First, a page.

Manly Hero, heir to a dynasty of mighty warriors, reluctantly embarks on an adventure/quest in Rood’s debut fantasy novel.
Rood (the pen name of writing couple Petra Hernandez and Adam Lombard) turns in a solid, enjoyable start to a comical fantasy series set in a magical realm. Thrakis was once a place of epic deeds, where noble families with imperious surnames such as Champion and Hero fought wickedness and monsters. But the now-peaceful Thrakis has become a dull place of shallow social climbing and wedding announcements ever since legendary Mortimer Hero slew the last dragon. Now Mortimer is a drooling, elderly invalid, and Manly Hero, his undersized, 30-year-old grandson, is contemplating a low-paid career as a butterfly curator in the national museum. One day, Mortimer suddenly regains his senses, springs from his wheelchair and guides Manly to the disused Adventurers Guild to prepare for an actual, genuine, perilous quest. It seems that a fire-breathing dragon has reappeared in the north, and Manly’s secret crush, the princesslike Amelia Champion, has been abducted. Manly heads out on a quest, competing with two other teams of aspiring rescuers/dragon slayers, to confront the menace. His two best friends accompany him: newly vegetarian, wannabe-wizard Cronimus Crudge and lusty pirate wench Ruby. Rood nicely imagines this fantasy world, and the story’s banter and wordplay are consistently witty. However, the book threatens to bog down in conversation from time to time; the fact that high-born Cronimus can’t bring himself to confess his love for Ruby, for example, is a major topic of conversation. Manly is also a rather pallid protagonist; until the finale, he does a lot more reacting than acting. The denouement invokes a deus ex machina that’s a bit too similar to the loyal house-elves of the Harry Potter mythos for comfort, and it ensures the survival of all the characters for the inevitable sequel. That said, the tale contains enough twists and verve to whet genre fans’ appetites for its next installment.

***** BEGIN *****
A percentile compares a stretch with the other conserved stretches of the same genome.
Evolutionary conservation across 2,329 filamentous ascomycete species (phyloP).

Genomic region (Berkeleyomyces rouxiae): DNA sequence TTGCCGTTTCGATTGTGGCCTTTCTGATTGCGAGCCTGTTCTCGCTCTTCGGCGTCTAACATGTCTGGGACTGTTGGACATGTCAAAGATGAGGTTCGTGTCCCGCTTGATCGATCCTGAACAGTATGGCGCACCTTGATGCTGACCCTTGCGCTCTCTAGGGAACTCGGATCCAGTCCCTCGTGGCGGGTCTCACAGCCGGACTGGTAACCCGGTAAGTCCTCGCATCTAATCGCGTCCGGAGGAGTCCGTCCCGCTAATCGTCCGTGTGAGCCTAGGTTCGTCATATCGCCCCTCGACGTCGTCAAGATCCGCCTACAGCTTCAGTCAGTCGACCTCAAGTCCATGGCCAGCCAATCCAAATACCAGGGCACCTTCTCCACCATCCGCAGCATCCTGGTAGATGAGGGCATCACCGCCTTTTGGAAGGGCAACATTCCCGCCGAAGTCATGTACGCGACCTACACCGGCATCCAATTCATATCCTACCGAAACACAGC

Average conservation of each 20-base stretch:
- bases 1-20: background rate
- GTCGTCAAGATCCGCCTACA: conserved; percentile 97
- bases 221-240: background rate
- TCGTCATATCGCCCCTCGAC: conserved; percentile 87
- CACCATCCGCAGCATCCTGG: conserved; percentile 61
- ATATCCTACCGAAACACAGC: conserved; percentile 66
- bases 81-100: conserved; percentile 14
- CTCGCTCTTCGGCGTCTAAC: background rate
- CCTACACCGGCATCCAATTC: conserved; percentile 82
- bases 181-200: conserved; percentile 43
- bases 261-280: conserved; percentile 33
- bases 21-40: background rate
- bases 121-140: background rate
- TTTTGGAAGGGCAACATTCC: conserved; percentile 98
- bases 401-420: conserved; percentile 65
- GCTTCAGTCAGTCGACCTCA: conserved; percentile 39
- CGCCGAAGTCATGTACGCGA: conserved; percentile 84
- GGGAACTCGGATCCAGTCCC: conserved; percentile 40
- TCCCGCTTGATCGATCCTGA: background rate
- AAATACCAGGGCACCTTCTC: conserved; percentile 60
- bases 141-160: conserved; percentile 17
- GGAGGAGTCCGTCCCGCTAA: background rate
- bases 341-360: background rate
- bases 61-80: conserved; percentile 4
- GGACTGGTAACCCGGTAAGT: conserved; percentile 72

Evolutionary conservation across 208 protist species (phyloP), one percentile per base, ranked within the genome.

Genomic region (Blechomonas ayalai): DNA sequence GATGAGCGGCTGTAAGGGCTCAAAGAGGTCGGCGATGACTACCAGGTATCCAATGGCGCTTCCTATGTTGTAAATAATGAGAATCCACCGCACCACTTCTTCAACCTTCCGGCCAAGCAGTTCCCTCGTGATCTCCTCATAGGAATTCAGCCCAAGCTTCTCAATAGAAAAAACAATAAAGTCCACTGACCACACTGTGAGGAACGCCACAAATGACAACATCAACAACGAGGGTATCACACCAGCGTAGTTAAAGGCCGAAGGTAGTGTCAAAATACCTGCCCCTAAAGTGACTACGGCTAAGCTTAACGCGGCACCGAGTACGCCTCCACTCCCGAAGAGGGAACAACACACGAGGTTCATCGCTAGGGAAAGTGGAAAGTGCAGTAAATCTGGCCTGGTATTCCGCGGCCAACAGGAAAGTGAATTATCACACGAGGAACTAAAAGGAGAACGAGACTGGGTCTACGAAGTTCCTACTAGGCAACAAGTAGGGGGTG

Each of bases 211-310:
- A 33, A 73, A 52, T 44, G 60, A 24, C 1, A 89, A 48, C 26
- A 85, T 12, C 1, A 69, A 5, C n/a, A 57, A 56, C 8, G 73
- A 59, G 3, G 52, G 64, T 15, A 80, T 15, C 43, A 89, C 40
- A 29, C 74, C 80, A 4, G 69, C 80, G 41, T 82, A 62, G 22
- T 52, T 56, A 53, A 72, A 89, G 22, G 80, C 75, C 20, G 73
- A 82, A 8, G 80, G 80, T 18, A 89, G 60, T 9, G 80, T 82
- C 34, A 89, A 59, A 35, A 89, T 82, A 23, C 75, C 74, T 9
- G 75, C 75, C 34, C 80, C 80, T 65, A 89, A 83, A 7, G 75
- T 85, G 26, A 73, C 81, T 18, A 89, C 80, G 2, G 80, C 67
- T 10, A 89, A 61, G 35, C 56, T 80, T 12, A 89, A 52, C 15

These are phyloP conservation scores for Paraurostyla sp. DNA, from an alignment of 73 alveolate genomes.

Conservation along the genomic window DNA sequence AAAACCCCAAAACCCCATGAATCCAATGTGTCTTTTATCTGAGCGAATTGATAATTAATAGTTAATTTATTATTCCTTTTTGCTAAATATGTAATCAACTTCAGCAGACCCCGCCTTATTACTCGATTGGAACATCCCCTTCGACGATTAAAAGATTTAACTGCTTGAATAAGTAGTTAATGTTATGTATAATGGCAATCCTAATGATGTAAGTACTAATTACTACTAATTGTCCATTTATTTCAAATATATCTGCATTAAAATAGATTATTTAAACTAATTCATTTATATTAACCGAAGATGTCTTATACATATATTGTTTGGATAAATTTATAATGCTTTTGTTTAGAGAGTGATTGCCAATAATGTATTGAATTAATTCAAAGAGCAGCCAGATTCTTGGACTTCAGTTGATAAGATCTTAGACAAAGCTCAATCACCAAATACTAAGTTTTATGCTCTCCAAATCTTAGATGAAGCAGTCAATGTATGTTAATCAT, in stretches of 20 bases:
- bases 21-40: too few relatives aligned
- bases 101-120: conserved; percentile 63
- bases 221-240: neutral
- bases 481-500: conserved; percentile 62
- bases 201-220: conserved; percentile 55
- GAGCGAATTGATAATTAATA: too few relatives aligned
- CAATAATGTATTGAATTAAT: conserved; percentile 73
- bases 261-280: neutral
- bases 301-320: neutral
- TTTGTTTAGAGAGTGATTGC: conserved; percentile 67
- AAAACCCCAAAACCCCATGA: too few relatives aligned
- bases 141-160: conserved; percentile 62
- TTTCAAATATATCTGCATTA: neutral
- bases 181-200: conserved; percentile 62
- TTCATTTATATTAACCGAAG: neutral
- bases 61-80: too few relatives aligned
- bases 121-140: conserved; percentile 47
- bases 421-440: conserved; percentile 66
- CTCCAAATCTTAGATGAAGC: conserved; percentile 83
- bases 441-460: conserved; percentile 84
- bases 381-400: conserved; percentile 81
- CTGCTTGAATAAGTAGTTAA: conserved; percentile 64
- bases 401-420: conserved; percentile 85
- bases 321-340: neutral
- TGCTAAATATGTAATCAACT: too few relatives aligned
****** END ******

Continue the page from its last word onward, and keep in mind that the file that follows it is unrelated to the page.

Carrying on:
A fun fairy-tale fantasy that should please fans of William Goldman’s The Princess Bride.